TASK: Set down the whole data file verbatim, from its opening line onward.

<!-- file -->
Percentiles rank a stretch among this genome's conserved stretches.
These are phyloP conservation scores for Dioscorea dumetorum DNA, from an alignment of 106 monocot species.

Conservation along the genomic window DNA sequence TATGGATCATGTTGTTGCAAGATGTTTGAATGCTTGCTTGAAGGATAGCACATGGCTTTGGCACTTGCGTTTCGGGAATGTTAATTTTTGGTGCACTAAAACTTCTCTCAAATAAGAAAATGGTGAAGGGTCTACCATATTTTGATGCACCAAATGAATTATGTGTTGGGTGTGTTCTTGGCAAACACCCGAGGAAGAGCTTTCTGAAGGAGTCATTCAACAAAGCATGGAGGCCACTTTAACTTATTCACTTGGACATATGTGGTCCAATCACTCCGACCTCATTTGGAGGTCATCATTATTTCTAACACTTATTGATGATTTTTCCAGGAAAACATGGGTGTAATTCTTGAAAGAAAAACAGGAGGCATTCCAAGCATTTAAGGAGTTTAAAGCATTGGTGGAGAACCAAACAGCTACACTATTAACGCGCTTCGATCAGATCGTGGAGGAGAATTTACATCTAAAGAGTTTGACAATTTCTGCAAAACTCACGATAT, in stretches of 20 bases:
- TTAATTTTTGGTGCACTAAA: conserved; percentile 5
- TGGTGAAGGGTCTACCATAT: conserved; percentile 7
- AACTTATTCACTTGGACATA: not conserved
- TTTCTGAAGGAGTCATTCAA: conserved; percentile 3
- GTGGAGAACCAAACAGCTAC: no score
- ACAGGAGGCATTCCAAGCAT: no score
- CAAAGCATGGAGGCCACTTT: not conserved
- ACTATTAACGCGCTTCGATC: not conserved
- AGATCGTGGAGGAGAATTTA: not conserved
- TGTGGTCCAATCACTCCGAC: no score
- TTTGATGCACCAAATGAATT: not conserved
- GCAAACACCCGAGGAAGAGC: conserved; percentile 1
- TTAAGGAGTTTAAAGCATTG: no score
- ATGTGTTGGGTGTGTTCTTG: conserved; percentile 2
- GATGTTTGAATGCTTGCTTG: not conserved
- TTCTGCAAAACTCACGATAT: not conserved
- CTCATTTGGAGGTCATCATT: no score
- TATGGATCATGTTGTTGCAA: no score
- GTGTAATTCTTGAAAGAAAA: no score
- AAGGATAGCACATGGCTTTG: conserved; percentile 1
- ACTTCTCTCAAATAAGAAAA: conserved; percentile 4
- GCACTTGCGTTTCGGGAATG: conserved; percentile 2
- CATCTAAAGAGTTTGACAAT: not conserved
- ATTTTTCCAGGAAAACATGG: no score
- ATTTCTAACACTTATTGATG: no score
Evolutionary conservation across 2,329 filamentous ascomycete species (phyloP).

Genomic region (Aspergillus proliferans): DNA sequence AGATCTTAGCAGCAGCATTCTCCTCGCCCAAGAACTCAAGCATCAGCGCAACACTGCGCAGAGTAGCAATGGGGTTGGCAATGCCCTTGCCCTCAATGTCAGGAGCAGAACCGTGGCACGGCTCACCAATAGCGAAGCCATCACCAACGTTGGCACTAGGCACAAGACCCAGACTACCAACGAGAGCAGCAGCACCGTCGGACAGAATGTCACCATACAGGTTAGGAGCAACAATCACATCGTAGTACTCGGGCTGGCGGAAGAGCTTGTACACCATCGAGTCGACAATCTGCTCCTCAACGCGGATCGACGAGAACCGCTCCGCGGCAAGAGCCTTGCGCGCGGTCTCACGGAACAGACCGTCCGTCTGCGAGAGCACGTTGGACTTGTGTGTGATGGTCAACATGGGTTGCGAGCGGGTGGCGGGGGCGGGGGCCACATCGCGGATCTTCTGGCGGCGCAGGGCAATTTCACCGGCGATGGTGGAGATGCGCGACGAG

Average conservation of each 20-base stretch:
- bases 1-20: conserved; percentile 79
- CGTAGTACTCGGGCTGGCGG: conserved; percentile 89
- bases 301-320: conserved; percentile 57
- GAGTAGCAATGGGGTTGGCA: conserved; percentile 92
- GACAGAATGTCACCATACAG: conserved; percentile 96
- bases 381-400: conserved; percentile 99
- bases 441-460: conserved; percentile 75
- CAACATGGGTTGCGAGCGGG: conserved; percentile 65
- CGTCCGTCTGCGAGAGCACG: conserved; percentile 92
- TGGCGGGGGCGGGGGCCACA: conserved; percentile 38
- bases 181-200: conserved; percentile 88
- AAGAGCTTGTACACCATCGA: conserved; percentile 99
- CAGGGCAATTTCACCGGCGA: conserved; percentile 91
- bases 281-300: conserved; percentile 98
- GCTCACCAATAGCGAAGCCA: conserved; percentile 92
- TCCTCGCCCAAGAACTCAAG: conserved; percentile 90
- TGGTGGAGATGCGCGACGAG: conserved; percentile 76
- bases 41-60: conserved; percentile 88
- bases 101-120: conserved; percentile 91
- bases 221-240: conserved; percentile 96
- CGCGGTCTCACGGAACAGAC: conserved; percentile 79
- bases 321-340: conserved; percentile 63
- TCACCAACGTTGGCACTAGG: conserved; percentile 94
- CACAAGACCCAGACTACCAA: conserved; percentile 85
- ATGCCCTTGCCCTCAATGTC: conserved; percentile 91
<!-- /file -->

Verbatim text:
Percentiles rank a stretch among this genome's conserved stretches.
These are phyloP conservation scores for Dioscorea dumetorum DNA, from an alignment of 106 monocot species.

Conservation along the genomic window DNA sequence TATGGATCATGTTGTTGCAAGATGTTTGAATGCTTGCTTGAAGGATAGCACATGGCTTTGGCACTTGCGTTTCGGGAATGTTAATTTTTGGTGCACTAAAACTTCTCTCAAATAAGAAAATGGTGAAGGGTCTACCATATTTTGATGCACCAAATGAATTATGTGTTGGGTGTGTTCTTGGCAAACACCCGAGGAAGAGCTTTCTGAAGGAGTCATTCAACAAAGCATGGAGGCCACTTTAACTTATTCACTTGGACATATGTGGTCCAATCACTCCGACCTCATTTGGAGGTCATCATTATTTCTAACACTTATTGATGATTTTTCCAGGAAAACATGGGTGTAATTCTTGAAAGAAAAACAGGAGGCATTCCAAGCATTTAAGGAGTTTAAAGCATTGGTGGAGAACCAAACAGCTACACTATTAACGCGCTTCGATCAGATCGTGGAGGAGAATTTACATCTAAAGAGTTTGACAATTTCTGCAAAACTCACGATAT, in stretches of 20 bases:
- TTAATTTTTGGTGCACTAAA: conserved; percentile 5
- TGGTGAAGGGTCTACCATAT: conserved; percentile 7
- AACTTATTCACTTGGACATA: not conserved
- TTTCTGAAGGAGTCATTCAA: conserved; percentile 3
- GTGGAGAACCAAACAGCTAC: no score
- ACAGGAGGCATTCCAAGCAT: no score
- CAAAGCATGGAGGCCACTTT: not conserved
- ACTATTAACGCGCTTCGATC: not conserved
- AGATCGTGGAGGAGAATTTA: not conserved
- TGTGGTCCAATCACTCCGAC: no score
- TTTGATGCACCAAATGAATT: not conserved
- GCAAACACCCGAGGAAGAGC: conserved; percentile 1
- TTAAGGAGTTTAAAGCATTG: no score
- ATGTGTTGGGTGTGTTCTTG: conserved; percentile 2
- GATGTTTGAATGCTTGCTTG: not conserved
- TTCTGCAAAACTCACGATAT: not conserved
- CTCATTTGGAGGTCATCATT: no score
- TATGGATCATGTTGTTGCAA: no score
- GTGTAATTCTTGAAAGAAAA: no score
- AAGGATAGCACATGGCTTTG: conserved; percentile 1
- ACTTCTCTCAAATAAGAAAA: conserved; percentile 4
- GCACTTGCGTTTCGGGAATG: conserved; percentile 2
- CATCTAAAGAGTTTGACAAT: not conserved
- ATTTTTCCAGGAAAACATGG: no score
- ATTTCTAACACTTATTGATG: no score
Evolutionary conservation across 2,329 filamentous ascomycete species (phyloP).

Genomic region (Aspergillus proliferans): DNA sequence AGATCTTAGCAGCAGCATTCTCCTCGCCCAAGAACTCAAGCATCAGCGCAACACTGCGCAGAGTAGCAATGGGGTTGGCAATGCCCTTGCCCTCAATGTCAGGAGCAGAACCGTGGCACGGCTCACCAATAGCGAAGCCATCACCAACGTTGGCACTAGGCACAAGACCCAGACTACCAACGAGAGCAGCAGCACCGTCGGACAGAATGTCACCATACAGGTTAGGAGCAACAATCACATCGTAGTACTCGGGCTGGCGGAAGAGCTTGTACACCATCGAGTCGACAATCTGCTCCTCAACGCGGATCGACGAGAACCGCTCCGCGGCAAGAGCCTTGCGCGCGGTCTCACGGAACAGACCGTCCGTCTGCGAGAGCACGTTGGACTTGTGTGTGATGGTCAACATGGGTTGCGAGCGGGTGGCGGGGGCGGGGGCCACATCGCGGATCTTCTGGCGGCGCAGGGCAATTTCACCGGCGATGGTGGAGATGCGCGACGAG

Average conservation of each 20-base stretch:
- bases 1-20: conserved; percentile 79
- CGTAGTACTCGGGCTGGCGG: conserved; percentile 89
- bases 301-320: conserved; percentile 57
- GAGTAGCAATGGGGTTGGCA: conserved; percentile 92
- GACAGAATGTCACCATACAG: conserved; percentile 96
- bases 381-400: conserved; percentile 99
- bases 441-460: conserved; percentile 75
- CAACATGGGTTGCGAGCGGG: conserved; percentile 65
- CGTCCGTCTGCGAGAGCACG: conserved; percentile 92
- TGGCGGGGGCGGGGGCCACA: conserved; percentile 38
- bases 181-200: conserved; percentile 88
- AAGAGCTTGTACACCATCGA: conserved; percentile 99
- CAGGGCAATTTCACCGGCGA: conserved; percentile 91
- bases 281-300: conserved; percentile 98
- GCTCACCAATAGCGAAGCCA: conserved; percentile 92
- TCCTCGCCCAAGAACTCAAG: conserved; percentile 90
- TGGTGGAGATGCGCGACGAG: conserved; percentile 76
- bases 41-60: conserved; percentile 88
- bases 101-120: conserved; percentile 91
- bases 221-240: conserved; percentile 96
- CGCGGTCTCACGGAACAGAC: conserved; percentile 79
- bases 321-340: conserved; percentile 63
- TCACCAACGTTGGCACTAGG: conserved; percentile 94
- CACAAGACCCAGACTACCAA: conserved; percentile 85
- ATGCCCTTGCCCTCAATGTC: conserved; percentile 91